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The Honolulu Advertiser
Posted on: Sunday, June 6, 2010

$500M Brooklyn Bridge renovation kicks off


By Sara Kugler Frazier
Associated Press

Hawaii news photo - The Honolulu Advertiser

Vice President Joe Biden, at podium, speaks to workers who will refurbish the Brooklyn Bridge, in background.

BEBETO MATTHEWS | Associated Press

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NEW YORK The Brooklyn Bridge has been through a lot in its 127 years, and now the New York icon needs a facelift.

The famous 1.1-mile suspension bridge is getting a $500 million makeover, a project that includes a complete repainting and the repair of elements that were part of its original construction.

Vice President Joe Biden joined Mayor Michael Bloomberg this week to mark the beginning of the rehab.

Standing in front of an access ramp where huge swaths of peeling paint exposed patches of rusted steel, Biden said the makeover was a "badly needed" upgrade for the beloved bridge.

"This bridge is an emblem of what this great country represents," he said.

The bridge, with its two neo-Gothic towers and elegant steel cables, is one of New York City's most revered pieces of architecture. Designed by engineer John Augustus Roebling, it opened May 24, 1883, after 13 years of building at a cost of $15 million.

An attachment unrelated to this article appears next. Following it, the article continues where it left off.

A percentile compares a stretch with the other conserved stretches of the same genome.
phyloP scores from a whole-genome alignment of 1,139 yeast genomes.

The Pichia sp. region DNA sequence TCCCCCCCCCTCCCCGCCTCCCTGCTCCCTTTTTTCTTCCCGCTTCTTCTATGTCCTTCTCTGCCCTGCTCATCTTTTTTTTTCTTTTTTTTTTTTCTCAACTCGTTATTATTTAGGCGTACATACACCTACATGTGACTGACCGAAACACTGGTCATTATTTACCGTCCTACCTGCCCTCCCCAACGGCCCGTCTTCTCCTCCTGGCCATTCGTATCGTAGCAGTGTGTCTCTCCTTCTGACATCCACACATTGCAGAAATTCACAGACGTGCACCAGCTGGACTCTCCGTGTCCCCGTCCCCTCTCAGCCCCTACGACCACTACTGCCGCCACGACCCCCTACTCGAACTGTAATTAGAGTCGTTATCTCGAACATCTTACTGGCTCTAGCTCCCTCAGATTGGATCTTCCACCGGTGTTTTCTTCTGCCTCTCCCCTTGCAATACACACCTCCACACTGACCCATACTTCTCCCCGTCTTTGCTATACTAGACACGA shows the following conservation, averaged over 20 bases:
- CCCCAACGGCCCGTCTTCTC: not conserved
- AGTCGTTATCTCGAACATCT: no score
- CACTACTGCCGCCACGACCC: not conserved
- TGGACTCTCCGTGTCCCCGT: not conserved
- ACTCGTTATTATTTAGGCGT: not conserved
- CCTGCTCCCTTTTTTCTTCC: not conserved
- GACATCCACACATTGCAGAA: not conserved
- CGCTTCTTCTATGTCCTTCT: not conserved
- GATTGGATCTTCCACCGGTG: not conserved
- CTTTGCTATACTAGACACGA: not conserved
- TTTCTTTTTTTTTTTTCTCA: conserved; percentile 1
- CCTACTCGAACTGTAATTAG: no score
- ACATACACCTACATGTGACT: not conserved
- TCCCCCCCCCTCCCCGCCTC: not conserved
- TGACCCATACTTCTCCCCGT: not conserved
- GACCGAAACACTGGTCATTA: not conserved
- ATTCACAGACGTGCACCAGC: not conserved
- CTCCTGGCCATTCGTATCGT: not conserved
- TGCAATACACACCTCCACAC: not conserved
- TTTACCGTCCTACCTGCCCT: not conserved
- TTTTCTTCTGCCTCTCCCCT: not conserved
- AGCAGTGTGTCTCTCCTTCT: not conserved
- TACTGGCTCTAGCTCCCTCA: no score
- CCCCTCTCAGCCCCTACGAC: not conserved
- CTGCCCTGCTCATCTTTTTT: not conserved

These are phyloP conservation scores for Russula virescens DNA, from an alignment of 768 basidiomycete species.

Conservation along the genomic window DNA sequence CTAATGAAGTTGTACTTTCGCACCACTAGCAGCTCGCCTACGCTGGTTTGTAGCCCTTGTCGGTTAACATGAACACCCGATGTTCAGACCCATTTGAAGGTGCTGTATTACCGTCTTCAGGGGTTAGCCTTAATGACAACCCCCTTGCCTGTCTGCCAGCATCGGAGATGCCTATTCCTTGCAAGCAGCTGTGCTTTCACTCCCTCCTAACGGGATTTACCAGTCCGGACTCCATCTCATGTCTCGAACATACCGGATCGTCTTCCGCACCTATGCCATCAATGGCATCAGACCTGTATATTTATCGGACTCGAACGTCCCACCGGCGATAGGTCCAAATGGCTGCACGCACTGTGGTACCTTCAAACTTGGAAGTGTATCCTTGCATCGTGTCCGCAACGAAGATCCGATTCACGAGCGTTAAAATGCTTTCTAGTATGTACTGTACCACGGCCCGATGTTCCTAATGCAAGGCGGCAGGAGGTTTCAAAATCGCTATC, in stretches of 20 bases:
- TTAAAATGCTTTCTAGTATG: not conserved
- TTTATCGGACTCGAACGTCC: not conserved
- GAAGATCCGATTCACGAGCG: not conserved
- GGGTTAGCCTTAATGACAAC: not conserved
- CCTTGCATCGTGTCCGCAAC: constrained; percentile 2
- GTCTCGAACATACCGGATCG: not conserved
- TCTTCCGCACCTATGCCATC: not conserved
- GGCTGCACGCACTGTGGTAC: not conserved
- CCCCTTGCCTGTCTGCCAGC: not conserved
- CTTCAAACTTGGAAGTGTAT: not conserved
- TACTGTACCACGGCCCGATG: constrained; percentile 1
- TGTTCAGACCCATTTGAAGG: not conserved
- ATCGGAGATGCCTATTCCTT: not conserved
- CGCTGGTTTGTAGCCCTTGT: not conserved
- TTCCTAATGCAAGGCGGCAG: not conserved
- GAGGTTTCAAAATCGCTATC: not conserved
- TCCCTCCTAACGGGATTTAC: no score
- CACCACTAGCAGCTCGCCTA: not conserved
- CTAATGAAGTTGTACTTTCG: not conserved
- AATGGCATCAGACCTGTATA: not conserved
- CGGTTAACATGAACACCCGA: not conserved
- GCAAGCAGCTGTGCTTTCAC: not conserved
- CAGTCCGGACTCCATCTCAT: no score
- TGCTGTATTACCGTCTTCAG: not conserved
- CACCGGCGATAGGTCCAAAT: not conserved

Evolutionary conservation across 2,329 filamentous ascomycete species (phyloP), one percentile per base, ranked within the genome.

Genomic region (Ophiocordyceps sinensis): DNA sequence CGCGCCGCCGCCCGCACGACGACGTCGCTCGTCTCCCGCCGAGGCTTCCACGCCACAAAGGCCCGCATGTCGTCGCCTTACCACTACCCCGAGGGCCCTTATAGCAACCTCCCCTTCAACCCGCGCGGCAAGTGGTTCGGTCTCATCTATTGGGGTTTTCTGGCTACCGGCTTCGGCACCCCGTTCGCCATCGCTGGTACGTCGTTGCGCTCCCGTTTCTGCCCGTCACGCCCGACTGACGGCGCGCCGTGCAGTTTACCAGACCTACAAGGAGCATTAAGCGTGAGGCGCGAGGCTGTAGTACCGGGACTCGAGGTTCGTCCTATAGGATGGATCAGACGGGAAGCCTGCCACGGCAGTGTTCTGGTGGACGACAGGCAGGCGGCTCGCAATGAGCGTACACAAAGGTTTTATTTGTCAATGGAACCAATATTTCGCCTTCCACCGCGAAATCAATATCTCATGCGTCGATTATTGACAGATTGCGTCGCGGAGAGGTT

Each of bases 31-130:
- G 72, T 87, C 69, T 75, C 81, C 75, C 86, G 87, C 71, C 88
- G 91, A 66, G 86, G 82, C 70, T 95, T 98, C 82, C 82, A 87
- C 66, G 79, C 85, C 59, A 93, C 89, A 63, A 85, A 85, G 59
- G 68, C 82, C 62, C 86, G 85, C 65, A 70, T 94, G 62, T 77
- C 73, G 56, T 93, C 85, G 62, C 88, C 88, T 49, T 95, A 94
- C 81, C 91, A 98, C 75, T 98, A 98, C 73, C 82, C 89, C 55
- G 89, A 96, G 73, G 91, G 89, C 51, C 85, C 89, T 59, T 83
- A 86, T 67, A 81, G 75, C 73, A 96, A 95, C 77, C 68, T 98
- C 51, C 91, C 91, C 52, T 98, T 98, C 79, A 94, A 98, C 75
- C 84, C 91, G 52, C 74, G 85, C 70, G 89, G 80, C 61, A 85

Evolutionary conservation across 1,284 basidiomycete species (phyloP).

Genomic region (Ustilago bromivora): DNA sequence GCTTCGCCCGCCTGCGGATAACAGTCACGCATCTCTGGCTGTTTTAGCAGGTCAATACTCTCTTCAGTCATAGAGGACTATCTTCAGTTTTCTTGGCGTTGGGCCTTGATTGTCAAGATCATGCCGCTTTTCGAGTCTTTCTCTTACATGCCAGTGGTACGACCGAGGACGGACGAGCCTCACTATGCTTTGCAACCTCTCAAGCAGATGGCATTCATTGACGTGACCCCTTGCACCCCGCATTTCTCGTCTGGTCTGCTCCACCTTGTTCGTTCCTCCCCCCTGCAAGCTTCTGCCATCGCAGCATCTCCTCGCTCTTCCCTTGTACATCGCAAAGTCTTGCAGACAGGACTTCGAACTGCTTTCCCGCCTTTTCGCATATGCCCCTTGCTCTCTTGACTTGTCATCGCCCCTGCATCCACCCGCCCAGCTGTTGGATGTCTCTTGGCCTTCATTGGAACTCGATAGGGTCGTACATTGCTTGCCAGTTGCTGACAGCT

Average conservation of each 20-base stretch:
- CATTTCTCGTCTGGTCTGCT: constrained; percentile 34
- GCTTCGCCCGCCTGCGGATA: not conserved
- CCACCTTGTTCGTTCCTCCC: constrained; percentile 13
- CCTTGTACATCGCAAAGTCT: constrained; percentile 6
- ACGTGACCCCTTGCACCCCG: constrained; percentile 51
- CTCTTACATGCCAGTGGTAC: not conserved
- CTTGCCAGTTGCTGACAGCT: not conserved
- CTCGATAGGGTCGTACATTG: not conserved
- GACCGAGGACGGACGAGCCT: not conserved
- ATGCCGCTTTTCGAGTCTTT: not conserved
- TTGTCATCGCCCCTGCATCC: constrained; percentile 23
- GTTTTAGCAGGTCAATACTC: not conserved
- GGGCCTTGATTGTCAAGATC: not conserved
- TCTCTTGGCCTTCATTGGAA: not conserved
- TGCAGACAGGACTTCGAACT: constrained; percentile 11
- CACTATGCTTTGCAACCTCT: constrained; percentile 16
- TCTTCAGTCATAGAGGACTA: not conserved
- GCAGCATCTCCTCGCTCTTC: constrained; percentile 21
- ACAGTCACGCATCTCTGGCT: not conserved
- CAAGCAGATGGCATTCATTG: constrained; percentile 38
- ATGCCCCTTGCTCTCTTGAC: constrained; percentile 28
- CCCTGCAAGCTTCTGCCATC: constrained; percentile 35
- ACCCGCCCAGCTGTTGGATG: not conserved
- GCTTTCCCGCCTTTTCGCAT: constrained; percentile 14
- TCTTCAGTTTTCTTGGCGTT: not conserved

The East River span the subject of several books, a Ken Burns documentary and countless songs helped spur the growth of the city's outer boroughs. It also has played an important role in major events throughout city history, including on Sept. 11, 2001, when a flood of people fled lower Manhattan by walking across the bridge.

The landmark, traversed by 120,000 cars and thousands of pedestrians and cyclists each day, was last painted in 1991. The repainting is expected to take the entire four years.

The existing coat must first be blasted off. To minimize air quality issues, the blasting and repainting will be done in enclosed units that travel along the structure, above traffic, and equipment placed on barges anchored to the bridge above.

The new coat will be in the same sandy-colored hue seen on the bridge now, a shade approved by the city Landmarks Preservation Commission and called "Brooklyn Bridge tan."